To be fair, Williams’ recruitment benefitted from a really promising, yet small sample size of his new role on the South Oak Cliff defense. The former wide receiver converted to outside linebacker midway through the 2019 season and finished the year with 8 tackles for loss and 5 sacks.
Williams is long (6-foot-2, 194 pounds) and boasts track times of 7.52 seconds (60 meters) and 23 seconds (200 meters). Texas, Oklahoma, SMU and, of course, Arizona State, all extended offers to the Dallas-area linebacker, but if he had an opportunity to work with position-specific coaches at camps this summer, he might have walked away with several more offers.
Emery is a smaller cornerback that committed to Houston at the top of the spring, but certainly would’ve garnered some added looks from Power Five programs if he was able to stay healthy last fall or at least show how impactful he can be at full strength this offseason.
Last season, Emery suited up for three games before missing part of the fall with an injury. Emery managed 42 tackles, seven pass deflections and two interceptions in that short sample size and has always been a ball-hawk despite the smaller stature. He also boasts great short-area quickness, excellent instincts, is a physical run defender and is a magnet to the football. If not for an unfortunately timed injury and no camp season, Emery’s offer sheet might’ve been even longer.
There is a wealth of talent in the Texarkana (Texas) Pleasant Grove front seven and Phillips is certainly one deserving of more looks. The state championship-winning big man measures up at 6-foot-7 and 270 pounds and has been viewed as a defensive end, offensive tackle and even tight ends by various college coaches.
The Arkansas transplant now at an East Texas powerhouse picked up an offer from the Razorbacks last September and smaller-schools have followed suit ever since. However, for a prospect with that frame that can play on the edge, battle in the trenches and is a major asset against the run would certainly open up more eyes with a camp season to promote his talents. Based on size, Phillips will likely sign as an interior defensive lineman or flip over to offensive tackle in college.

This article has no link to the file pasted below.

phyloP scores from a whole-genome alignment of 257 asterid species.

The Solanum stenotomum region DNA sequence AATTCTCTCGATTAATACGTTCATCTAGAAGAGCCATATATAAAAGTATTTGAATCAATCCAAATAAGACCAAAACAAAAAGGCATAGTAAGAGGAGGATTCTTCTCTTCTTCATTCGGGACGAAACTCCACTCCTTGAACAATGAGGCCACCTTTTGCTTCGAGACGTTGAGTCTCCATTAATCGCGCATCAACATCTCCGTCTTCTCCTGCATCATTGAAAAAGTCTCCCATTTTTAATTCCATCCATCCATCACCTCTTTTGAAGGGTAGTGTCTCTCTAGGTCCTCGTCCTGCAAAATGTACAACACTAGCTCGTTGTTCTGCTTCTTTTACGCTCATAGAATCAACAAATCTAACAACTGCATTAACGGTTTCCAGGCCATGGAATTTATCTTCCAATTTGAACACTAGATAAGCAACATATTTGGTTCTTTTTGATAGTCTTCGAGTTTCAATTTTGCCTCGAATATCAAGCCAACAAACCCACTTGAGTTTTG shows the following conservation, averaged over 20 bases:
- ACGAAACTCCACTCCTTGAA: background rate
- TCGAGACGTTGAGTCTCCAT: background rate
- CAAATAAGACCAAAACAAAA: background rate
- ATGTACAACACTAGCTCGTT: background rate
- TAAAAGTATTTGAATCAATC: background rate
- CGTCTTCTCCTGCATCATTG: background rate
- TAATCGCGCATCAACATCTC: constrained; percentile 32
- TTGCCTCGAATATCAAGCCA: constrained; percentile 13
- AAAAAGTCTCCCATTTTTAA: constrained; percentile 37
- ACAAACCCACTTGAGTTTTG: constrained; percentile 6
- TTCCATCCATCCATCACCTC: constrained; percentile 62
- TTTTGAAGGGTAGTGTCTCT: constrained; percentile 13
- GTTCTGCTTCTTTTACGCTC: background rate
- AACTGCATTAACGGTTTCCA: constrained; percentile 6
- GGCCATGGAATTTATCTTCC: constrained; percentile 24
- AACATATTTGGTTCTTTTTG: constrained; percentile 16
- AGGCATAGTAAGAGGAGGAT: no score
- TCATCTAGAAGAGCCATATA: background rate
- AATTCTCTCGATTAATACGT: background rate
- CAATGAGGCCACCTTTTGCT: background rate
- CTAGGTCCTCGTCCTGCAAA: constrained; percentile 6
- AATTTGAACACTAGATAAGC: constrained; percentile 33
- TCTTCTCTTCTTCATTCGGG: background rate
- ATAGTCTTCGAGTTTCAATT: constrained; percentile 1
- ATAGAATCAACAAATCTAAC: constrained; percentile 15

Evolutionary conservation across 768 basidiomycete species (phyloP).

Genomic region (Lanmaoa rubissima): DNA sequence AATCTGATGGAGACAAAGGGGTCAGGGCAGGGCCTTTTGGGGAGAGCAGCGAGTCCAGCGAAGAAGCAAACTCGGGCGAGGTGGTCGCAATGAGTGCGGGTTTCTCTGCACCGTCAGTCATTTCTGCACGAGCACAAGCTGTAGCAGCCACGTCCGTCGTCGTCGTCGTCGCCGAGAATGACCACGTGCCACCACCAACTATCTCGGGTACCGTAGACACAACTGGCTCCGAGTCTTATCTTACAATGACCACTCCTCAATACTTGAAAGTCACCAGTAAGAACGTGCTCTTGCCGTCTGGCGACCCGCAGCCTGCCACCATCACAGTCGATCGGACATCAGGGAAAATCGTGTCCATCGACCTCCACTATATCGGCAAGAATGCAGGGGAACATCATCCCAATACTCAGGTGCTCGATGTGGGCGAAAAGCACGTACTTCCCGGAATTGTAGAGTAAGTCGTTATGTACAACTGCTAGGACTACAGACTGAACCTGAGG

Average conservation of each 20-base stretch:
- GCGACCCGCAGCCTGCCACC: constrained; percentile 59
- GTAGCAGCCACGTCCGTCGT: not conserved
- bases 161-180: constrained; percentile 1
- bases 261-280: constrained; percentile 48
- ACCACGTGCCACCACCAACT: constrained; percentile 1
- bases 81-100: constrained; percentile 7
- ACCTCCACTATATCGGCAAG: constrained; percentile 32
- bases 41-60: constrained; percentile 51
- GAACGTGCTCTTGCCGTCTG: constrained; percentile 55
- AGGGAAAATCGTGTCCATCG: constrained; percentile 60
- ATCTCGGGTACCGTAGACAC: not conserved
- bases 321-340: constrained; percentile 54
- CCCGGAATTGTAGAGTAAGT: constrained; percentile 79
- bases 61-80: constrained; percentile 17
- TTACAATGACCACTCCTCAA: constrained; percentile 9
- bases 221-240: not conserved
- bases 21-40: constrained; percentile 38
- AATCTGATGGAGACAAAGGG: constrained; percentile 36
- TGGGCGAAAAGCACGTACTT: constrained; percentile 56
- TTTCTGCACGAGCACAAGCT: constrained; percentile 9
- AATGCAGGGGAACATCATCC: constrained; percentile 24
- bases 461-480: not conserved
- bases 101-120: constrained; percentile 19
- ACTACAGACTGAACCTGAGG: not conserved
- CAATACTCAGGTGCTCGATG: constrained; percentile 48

The 6-foot-2, 195-pound Randall was a top candidate to see his stock take off this offseason. He came in taller with a more muscular build and was coming off a breakout junior campaign in which he made a ton of plays in the secondary at both cornerback and safety while also playing a big role as Baker’s No. 1 receiver and return specialist.
Randall’s father played quarterback for Southern and he has some impressive testing numbers — a 7.76-second 60-meter time, a 57.57-second 400-meter time, a 4.57-second 40 last spring, a 4.33-second short shuttle time and a 33.7-inch vertical. Michigan State, Kansas State, Ole Miss, Indiana and Kentucky were among the bigger Power Five offers that rolled in at the start of the spring, but the safety could’ve become an even more sought-after commodity if he had the opportunity to display those skills in camp settings.
Boston College, Iowa State, Colorado State, Hawaii and FIU are just a few of the new offers that arrived for Onyedim this spring, and Onyedim committed to Iowa State this week. As a junior, the Richmond Foster defensive lineman managed 28 tackles, including four TFL, and a pair of sacks in an eight-game sample size.
Onyedim is a 6-foot-3, 275-pounder that played on a talented Foster defensive front last fall and is bracing to be the guy in 2020. He brings position versatility, raw power and strong hands to the position to make plenty of plays in the backfield. Based on size and potential alone, Onyedim would’ve been a must-get at camps this summer.